British explorer completes record-breaking Arctic adventure in just 67 days

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London, July 29 (ANI): A British explorer has broken his second world record after completing the longest unsupported Arctic journey in history, by making the 2,200-mile trek in just 67 days.

According to a report in the Telegraph, Adrian Hayes, a former Gurkha officer, used wind to power his kite-skis as he made the 2,200-mile trek in just 67 days, beating the previous record of 1,400 miles held by British explorer Alex Hibbert.

Hayes, 49, and his Canadian team-mates Derek Crowe and Devon McDiarmid also became the only three men in history to vertically cross Greenland.

Completing the journey unsupported meant Hayes and his team received no food drops and made no visits to towns and settlements en route.

While on the gruelling journey, Hayes carried out monitoring studies for scientists for use in ongoing research into the melting polar ice caps.

"It's been a really difficult and challenging expedition, particularly mentally," he said.

"Every aspect of the trip was sustainable. We lived, ate and slept in an area of 7ft by 2ft in our tents. We lived off three litres of water per day and relied on both solar and wind power, with nothing going to waste," he added.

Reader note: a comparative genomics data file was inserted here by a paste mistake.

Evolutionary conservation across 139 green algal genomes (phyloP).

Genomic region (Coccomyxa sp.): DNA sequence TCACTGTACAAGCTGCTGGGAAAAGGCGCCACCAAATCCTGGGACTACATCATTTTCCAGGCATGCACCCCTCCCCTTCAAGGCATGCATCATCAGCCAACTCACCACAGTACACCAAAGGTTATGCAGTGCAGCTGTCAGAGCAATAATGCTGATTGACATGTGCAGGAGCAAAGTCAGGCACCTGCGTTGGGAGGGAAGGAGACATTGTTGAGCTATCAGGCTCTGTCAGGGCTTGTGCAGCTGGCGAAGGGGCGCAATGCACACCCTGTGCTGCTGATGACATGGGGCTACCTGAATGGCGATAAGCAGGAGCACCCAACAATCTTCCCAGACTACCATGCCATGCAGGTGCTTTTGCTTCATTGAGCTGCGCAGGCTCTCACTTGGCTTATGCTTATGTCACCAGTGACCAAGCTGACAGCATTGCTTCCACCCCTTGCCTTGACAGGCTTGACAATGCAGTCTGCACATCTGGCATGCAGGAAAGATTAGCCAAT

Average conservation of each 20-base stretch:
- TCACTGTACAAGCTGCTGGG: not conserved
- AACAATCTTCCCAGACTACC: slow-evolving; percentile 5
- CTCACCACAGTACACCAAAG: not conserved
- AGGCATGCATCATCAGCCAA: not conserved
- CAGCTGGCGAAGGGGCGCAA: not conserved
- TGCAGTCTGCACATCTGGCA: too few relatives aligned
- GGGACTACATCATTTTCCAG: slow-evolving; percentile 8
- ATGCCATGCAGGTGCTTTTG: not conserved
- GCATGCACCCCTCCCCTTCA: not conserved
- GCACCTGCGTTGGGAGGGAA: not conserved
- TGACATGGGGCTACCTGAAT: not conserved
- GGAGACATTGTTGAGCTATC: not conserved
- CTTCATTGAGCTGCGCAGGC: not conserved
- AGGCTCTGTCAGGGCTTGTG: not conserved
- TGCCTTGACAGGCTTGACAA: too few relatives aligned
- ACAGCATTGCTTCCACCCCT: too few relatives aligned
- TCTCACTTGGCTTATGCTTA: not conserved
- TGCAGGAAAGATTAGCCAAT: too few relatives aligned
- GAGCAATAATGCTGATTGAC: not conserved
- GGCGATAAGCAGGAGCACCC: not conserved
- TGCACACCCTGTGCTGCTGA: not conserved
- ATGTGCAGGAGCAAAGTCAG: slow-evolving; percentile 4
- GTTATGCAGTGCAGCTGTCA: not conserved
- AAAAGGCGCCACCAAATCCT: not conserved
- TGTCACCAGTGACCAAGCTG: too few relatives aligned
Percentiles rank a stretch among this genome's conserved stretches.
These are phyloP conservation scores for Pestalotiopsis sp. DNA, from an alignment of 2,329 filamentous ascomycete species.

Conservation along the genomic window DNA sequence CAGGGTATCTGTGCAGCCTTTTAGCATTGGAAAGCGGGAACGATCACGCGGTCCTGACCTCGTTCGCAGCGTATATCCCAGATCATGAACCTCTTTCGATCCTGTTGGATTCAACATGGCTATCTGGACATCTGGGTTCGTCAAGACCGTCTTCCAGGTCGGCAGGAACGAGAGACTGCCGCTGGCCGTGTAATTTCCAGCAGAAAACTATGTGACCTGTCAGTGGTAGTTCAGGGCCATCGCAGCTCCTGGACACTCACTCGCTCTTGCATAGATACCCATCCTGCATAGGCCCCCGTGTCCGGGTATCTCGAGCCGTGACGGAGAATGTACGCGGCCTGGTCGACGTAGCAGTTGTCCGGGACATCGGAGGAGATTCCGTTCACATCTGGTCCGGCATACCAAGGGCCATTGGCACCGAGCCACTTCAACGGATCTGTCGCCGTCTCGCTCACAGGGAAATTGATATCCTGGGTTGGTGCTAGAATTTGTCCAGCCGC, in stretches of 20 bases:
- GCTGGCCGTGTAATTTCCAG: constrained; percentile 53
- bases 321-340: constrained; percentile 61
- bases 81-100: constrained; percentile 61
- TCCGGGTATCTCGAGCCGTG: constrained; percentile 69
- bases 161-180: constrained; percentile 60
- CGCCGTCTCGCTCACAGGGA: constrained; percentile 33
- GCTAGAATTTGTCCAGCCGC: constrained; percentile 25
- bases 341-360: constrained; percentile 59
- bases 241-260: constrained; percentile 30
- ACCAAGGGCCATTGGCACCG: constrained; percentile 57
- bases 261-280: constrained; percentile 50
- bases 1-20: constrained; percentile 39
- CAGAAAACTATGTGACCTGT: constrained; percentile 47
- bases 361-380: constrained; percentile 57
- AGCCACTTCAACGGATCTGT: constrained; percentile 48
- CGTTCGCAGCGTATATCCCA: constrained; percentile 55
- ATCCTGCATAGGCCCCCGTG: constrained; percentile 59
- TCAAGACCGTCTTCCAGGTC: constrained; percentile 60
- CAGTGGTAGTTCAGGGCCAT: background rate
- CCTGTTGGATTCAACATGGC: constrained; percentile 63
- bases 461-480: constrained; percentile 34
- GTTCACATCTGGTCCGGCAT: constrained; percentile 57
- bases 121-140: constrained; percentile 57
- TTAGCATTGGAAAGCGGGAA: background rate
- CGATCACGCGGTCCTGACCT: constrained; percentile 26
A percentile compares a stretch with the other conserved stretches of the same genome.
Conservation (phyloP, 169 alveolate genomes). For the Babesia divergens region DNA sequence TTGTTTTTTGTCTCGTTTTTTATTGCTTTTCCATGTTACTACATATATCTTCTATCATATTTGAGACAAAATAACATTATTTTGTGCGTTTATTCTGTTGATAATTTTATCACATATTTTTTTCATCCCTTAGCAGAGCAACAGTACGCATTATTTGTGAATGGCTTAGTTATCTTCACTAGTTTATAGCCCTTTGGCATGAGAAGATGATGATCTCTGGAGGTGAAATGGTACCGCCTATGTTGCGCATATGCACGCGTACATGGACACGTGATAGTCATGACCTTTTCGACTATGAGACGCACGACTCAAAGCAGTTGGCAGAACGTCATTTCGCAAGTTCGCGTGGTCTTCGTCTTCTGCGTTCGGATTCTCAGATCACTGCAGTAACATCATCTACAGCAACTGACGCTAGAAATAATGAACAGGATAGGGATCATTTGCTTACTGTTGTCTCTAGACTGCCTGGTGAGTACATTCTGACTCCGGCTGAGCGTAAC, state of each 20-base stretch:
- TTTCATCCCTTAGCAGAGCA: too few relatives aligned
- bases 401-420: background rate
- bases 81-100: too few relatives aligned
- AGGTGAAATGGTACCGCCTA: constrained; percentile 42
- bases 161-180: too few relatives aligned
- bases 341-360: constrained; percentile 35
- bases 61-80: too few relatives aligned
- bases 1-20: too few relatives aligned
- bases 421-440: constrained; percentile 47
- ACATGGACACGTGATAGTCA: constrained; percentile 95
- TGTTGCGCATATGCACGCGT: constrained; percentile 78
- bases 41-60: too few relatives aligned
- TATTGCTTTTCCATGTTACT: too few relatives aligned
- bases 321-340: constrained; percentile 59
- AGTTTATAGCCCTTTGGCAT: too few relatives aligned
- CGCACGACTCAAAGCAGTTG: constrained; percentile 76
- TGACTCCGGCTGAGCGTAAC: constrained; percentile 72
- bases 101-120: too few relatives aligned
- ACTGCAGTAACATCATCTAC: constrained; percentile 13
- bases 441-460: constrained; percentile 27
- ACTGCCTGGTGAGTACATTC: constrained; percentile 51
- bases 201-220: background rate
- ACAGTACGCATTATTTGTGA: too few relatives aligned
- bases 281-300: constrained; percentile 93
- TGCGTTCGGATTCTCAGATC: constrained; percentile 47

"We had no resupplies of any kind for two months and no doctor on call, yet, we've ended this trip completely healthy," he said.

"Sustainability isn't about going back to living in caves but being responsible, smarter and sensible," he added.

Already a Guinness World Record holder for being the fastest man to complete the "Three Poles" - travelling to the North and South Pole and then reaching the summit of Everest - Hayes wanted to use his latest expedition, the Emirates NBD Greenland Quest, to highlight the impact of climate change and the importance of sustainable living.

"Personally, I am delighted to fulfill my huge goal that we have planned for the last 18 months, and we're all eager to see our families again," Hayes said.

"The hard work begins now though - using our expedition to highlight what we are doing to the planet and why we all need to think about effective use of the planet's natural resources," he added. (ANI)

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